Real Salt Lake’s Homegrown model has become a pillar of the organization and a clear example for the rest of Major League Soccer. It’s a system in which a young athlete can ascend to the highest stage in American soccer with just one club, entering into battle alongside men who once served as idols, the same men who were once displayed on posters hung on childhood bedroom walls.
Players like Justen Glad and Aaron Herrera are the showpieces of the Real Salt Lake Academy pathway, reaching success at nearly every level on their way to becoming staples within the first team.
But this model is just one of the many found under the umbrella of Real Salt Lake.
In March of 2011 Real Salt Lake put pen to paper on a 19-year-old forward from Tucson, Arizona - Donny Toia - who had spent the last two years in the club’s youth system. The announcement made no waves apart from the acknowledgement of it being the team’s first-ever Homegrown signing.
At the end of the season it seemed as if this venture would come to an end while still in its trial stages as Toia was released, thus ending his time in Claret and Cobalt.
“There was definitely a feeling of failure,” Toia said. “I was young with zero experience and the only playing time I got was in practice or with the reserves. It was an underachievement, being the first to want to prove yourself and it was hard, but I knew there would be other opportunities.”
The next seven years would see Toia play on five teams, across four states, for three leagues and in two countries.
The forward-turned-outsideback logged 7,858 miles across the nation as he clambered his way through nearly every level of the American soccer landscape. The conclusion of this extended “road trip” ended right back at Rio Tinto Stadium when the Homegrown genesis of Real Salt Lake made his long-awaited return home.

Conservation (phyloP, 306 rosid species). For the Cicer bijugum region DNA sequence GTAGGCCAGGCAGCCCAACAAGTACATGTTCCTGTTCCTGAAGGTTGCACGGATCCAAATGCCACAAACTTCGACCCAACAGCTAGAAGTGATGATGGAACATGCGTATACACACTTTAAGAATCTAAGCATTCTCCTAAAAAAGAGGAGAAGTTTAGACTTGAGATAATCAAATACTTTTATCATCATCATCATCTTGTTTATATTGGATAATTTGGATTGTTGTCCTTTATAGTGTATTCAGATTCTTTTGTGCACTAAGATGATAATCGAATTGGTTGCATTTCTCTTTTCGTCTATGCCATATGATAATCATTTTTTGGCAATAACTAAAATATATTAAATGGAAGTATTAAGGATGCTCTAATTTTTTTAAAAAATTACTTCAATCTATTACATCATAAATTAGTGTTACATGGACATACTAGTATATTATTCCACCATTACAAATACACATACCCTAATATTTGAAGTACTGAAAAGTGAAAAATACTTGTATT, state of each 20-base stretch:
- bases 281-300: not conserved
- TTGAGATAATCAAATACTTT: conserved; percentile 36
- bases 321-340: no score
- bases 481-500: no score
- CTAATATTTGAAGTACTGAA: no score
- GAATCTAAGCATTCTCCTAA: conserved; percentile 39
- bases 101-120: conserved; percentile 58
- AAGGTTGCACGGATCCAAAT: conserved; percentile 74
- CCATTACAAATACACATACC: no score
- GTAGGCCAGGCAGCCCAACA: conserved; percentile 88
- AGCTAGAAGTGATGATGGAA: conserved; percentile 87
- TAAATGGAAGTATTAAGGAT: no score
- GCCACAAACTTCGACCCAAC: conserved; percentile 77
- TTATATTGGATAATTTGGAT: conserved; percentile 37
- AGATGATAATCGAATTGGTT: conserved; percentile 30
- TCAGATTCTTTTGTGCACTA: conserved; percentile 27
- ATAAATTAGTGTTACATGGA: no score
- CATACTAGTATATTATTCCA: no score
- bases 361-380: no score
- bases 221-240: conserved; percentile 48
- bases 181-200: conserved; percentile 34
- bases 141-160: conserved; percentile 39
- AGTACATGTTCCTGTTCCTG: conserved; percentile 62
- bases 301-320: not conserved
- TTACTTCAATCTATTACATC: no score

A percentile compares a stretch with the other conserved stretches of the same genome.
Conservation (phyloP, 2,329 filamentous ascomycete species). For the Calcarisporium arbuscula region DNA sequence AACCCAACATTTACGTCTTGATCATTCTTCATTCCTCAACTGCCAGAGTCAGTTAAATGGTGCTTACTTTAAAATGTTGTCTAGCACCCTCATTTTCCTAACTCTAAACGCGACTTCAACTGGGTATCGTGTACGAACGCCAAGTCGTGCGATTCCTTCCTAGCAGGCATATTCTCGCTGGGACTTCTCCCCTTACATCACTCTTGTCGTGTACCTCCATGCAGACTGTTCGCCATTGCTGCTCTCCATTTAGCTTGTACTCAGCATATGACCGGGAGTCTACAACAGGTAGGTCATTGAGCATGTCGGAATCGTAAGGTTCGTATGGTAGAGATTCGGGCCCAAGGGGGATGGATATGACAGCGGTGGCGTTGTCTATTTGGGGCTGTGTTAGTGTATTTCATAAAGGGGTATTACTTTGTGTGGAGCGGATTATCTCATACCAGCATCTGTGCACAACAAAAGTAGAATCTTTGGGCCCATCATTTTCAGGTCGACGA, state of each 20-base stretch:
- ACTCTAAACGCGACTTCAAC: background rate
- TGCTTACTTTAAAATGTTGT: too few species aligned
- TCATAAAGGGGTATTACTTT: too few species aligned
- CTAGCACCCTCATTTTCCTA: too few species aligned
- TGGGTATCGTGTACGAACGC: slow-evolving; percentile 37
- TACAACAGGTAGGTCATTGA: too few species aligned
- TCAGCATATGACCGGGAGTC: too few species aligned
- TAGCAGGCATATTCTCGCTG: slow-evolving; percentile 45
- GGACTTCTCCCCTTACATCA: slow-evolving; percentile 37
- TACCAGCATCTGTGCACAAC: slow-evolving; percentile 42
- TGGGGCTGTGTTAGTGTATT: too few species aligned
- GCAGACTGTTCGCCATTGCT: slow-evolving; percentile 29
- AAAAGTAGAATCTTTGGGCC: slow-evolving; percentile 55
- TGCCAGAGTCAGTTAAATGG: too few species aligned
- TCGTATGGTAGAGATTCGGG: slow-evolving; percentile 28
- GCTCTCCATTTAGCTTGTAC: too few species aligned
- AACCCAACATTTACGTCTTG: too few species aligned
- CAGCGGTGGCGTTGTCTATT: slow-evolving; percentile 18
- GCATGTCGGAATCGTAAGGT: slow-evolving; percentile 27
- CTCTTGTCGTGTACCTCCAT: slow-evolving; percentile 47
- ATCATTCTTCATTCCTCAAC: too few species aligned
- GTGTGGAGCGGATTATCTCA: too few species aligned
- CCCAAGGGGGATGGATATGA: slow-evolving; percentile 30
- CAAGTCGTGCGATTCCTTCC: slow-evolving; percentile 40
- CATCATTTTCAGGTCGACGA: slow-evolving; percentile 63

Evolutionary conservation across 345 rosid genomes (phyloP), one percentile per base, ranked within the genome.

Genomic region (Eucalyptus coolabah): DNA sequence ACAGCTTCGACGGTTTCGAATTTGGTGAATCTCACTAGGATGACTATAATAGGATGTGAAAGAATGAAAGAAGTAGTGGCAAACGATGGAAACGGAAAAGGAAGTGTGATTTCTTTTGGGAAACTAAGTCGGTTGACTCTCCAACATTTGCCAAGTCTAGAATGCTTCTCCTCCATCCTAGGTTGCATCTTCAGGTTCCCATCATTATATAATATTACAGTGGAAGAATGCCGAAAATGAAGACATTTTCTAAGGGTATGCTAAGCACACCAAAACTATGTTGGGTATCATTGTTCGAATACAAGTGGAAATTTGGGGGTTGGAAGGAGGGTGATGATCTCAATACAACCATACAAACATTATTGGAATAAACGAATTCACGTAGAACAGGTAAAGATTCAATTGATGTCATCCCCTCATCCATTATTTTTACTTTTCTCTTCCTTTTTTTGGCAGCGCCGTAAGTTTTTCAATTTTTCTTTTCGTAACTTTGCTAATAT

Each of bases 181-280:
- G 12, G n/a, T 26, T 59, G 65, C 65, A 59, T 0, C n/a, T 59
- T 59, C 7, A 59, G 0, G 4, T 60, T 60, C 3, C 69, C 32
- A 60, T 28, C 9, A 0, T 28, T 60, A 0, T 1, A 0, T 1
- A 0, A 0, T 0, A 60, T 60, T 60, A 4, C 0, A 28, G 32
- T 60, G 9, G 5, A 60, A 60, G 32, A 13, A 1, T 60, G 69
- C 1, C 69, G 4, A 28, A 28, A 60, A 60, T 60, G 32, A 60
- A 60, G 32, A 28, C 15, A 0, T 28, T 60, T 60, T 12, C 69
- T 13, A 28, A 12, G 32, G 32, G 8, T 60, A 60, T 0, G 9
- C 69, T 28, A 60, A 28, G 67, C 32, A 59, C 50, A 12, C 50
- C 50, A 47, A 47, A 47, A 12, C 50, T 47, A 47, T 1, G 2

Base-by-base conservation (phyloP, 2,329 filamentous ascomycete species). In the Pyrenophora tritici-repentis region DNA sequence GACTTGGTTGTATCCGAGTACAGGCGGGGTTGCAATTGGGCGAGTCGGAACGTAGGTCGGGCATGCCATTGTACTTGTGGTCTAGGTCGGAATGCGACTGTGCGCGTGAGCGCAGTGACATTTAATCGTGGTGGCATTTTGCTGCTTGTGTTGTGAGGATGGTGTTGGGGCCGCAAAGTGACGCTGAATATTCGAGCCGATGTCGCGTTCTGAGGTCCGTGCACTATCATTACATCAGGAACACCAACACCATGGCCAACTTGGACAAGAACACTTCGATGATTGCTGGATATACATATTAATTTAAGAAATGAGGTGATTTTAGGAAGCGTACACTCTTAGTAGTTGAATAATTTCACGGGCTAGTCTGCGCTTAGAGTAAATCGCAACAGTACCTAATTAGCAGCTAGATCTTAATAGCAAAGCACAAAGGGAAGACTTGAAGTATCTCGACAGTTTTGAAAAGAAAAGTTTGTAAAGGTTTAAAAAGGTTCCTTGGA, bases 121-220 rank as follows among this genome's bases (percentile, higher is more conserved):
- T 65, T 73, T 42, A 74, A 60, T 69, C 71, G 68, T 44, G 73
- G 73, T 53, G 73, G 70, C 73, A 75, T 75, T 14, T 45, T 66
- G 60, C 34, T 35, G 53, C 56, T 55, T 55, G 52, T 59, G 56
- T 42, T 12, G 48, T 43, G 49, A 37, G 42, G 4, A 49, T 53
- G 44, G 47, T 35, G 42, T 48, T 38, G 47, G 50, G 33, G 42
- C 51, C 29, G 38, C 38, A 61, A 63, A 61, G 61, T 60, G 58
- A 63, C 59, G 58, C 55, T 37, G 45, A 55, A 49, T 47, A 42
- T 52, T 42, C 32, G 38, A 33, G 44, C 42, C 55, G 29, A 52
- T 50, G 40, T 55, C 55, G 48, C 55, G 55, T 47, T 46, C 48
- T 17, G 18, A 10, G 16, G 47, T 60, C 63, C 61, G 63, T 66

“Once you leave a team you assume that chapter is done,” Toia said. “I never thought I would get to return to the place where it all started, the place I ultimately wanted to be.”
Since the last time Toia had stepped foot on the pitch of Real Salt Lake he had played for FC Tucson in the Premier Development League, Phoenix FC in the United Soccer League, as well as Chivas USA, the Montreal Impact and Orlando City in Major League Soccer. The fresh-faced teenager was now a seasoned veteran who had developed into a well-oiled machine at leftback who was ready to take over the reins at the club that helped shape him.
“It’s certainly not easy to move so much and to have to adapt to new systems, but during my first stint with RSL I learned how to grow from listening to those around me and as I went from club to club I continued to gain a wealth of experience from every coach and player I came into contact with, shaping me into the player I am now.”
The unfortunate side of being a defender is that they’re rarely the face of a program, or the most talked about player. In his two years since rejoining the club Toia has largely gone under the radar and yet he has played a crucial role as a staple on the team’s backline.
In his first season back Toia appeared in 24 regular-season matches, helping to establish the third-most stingy defense in the league, allowing just 41 goals in 34 matches. In the postseason he started and played the full 90 minutes in both matches. This past season Toia started in 20 of the team’s 22 matches, recorded the third-most minutes on the team behind Aaron Herrera and Damir Kreilach and became a leader on the pitch.
“It’s weird because I’m only 28, I don’t feel like a veteran, but I’m considered one of the older players and I’ve had to step out of my shell and learn how to lead,” Toia said. “And on the other side I feel like I am a good example to the younger guys, on the first team and even in the Academy, that it is important to keep working and to not get down when one opportunity goes away, because another one will always follow.”
Toia’s career is unlike that of nearly every other Homegrown to ever walk through RSL, his roundabout journey, filled with twists and turns, is largely void of time playing for his hometown club and it took leaving to become the player the club needed.
It’s been nearly a decade since that 19-year-old kid from Arizona made history for Real Salt Lake, both the club and Toia have changed quite a bit and a lot has happened in the years in between. But like the cheesy cliche says “the best journeys take you home,” and for Toia, Real Salt Lake is home.